Shark by Will Self (Grove) - After declaring the novel dead in May in his Guardian article “The Novel Is Dead (This Time It’s For Real),” Self returns with a new novel, and it is a maddening, uncompromising, serious, self-indulgent, and beautiful work. The second book in a planned trilogy, following Umbrella (which was shortlisted for the Man Booker), the novel reacquaints us with the unconventional psychiatrist Zack Busner. Busner is the proprietor of the Concept House, a mental health residence in which residents are given free rein. In an unbroken wall of text (no chapters or paragraph breaks), Self describes the many characters of the Concept House, including Lt. Claude Evenrude, who is scarred by what he did over Hiroshima as the target spotter for the Enola Gay, and Michael Lincoln, who watched men die as he floated in the shark-filled Pacific waters after the sinking of the USS Indianapolis. Their narratives, along with others, converge in a labyrinth of pyschedelic high modern voices, capturing the frightening bad trip of modern life.

Bomb: The Author Interviews edited by Betsy Sussler (Soho) - This essential new anthology from Bomb magazine offers a rich trove of author interviews. The 35 selections span 30 years, revealing many of the subjects at the height of their fame: Jonathan Franzen in 2001, Martin Amis in 1987, and Kathy Acker in 1983, to name a few. The interviews are not conducted with nameless interlocutors—rather, they're conversations between colleagues: Lydia Davis talks with Francine Prose, Junot Díaz with Edwidge Danticat, Jeffrey Eugenides with Jonathan Safran Foer, and Tobias Wolff with A.M. Homes. The collection format makes it easy to dip in—readers may succumb to the temptation to skip right to a favorite author's interview. Insights abound, with some writers revealing intensely personal feelings and others focusing on books, writing, and broader ideas about literature.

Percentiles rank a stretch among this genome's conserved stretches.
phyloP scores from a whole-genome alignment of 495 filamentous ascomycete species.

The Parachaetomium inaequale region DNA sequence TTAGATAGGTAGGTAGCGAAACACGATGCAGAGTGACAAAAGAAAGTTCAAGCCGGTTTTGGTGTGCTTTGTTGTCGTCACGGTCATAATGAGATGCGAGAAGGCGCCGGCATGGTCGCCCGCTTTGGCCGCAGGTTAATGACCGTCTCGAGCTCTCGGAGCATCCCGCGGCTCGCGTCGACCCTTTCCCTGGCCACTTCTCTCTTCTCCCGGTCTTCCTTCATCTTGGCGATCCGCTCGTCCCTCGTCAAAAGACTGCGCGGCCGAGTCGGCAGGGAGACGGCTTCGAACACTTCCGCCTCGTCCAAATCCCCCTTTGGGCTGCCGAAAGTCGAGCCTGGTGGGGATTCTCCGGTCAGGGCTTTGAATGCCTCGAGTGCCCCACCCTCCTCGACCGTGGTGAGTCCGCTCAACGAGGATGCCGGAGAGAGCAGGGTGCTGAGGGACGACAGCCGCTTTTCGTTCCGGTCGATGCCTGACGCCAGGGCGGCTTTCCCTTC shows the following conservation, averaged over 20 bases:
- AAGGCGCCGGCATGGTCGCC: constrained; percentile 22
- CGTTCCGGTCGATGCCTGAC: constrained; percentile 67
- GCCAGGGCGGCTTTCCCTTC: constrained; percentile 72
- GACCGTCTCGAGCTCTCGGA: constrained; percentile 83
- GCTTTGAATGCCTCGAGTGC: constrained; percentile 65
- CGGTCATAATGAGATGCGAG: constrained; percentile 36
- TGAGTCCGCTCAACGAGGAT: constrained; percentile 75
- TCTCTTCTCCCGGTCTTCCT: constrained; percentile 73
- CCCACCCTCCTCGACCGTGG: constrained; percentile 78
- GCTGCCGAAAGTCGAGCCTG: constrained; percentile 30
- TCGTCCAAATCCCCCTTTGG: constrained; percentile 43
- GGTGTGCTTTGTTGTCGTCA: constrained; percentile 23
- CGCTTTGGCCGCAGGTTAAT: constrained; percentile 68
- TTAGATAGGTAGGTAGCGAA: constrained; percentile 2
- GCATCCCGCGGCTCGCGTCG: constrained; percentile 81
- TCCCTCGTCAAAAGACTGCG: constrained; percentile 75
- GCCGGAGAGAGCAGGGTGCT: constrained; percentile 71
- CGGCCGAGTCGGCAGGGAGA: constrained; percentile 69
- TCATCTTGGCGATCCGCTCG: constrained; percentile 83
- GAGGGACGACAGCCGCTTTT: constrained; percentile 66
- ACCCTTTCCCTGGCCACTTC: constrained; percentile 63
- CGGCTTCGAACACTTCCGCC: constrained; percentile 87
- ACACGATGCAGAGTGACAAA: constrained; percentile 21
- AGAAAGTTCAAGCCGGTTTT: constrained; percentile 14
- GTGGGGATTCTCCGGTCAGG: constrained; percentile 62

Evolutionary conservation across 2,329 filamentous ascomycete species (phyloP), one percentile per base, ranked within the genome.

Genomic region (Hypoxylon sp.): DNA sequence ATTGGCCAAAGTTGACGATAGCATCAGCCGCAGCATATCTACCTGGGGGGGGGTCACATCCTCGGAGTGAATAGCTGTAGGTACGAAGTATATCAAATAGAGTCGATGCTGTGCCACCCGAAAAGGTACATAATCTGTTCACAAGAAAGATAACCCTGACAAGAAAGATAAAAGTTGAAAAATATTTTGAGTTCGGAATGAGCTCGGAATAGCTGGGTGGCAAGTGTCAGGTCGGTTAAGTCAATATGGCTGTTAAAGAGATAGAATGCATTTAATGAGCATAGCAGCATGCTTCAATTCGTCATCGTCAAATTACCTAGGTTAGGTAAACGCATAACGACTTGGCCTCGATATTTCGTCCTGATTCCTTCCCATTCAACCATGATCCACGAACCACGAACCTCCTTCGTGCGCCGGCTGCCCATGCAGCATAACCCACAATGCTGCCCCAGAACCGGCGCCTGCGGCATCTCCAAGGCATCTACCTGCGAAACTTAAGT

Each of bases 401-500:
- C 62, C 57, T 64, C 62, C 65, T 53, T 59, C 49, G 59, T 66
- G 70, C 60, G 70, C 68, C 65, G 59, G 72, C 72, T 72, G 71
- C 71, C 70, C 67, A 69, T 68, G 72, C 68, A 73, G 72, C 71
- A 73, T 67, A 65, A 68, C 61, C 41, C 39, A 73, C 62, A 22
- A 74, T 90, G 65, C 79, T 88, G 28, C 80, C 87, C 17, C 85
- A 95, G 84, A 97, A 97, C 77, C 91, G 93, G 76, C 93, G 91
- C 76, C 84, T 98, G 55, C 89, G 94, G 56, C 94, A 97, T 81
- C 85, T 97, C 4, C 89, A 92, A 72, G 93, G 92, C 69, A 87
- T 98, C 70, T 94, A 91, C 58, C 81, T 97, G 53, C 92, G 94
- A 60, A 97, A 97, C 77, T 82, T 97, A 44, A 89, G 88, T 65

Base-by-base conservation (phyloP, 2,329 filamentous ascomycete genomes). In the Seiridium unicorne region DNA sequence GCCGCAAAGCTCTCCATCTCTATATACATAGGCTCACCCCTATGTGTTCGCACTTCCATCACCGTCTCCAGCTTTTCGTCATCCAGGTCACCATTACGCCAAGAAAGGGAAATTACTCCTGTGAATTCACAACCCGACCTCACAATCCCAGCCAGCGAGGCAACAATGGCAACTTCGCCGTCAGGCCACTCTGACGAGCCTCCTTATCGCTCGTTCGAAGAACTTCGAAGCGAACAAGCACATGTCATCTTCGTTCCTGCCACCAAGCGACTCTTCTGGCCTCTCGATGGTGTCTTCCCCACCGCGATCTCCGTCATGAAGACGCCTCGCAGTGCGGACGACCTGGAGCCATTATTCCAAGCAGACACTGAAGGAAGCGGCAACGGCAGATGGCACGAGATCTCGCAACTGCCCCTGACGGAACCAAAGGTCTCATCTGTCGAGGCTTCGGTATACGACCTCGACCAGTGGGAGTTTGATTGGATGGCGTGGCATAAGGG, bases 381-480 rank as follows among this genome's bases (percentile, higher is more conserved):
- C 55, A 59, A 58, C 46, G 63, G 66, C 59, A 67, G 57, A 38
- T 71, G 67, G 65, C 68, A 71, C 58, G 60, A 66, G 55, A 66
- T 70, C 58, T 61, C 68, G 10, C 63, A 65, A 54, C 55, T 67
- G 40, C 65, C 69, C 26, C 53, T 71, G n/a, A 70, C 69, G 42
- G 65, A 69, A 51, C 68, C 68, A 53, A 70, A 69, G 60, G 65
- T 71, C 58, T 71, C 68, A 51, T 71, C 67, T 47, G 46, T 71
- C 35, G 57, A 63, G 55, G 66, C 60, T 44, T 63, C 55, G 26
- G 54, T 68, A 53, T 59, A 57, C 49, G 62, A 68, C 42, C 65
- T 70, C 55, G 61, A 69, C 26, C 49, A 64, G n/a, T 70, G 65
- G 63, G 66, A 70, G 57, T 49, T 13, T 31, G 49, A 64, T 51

33 Artists in 3 Acts by Sarah Thornton (Norton) - Thornton (Seven Days in the Art World) paints a masterful picture of 33 artists, keenly bringing details of their lives to the surface with a skilled hand and without overwhelming the reader. The product of four years of work, the book is divided into its eponymous three acts; each chapter, or “scene,” focuses on one artist, with artists sometimes appearing in multiple “scenes.” The activist Chinese artist, Ai Weiwei, receives much favorable attention; one notable chapter takes place in the wake of his arrest at the hands of Chinese government authorities. Married American artists Caroll Dunham and Laurie Simmons are surveyed together, then separately, in multiple chapters, with Thornton exploring their artistic relationships and the gender dynamics therein. Thornton builds on such analyses to offer astute, accessible commentary on the gendered dimensions of modern art.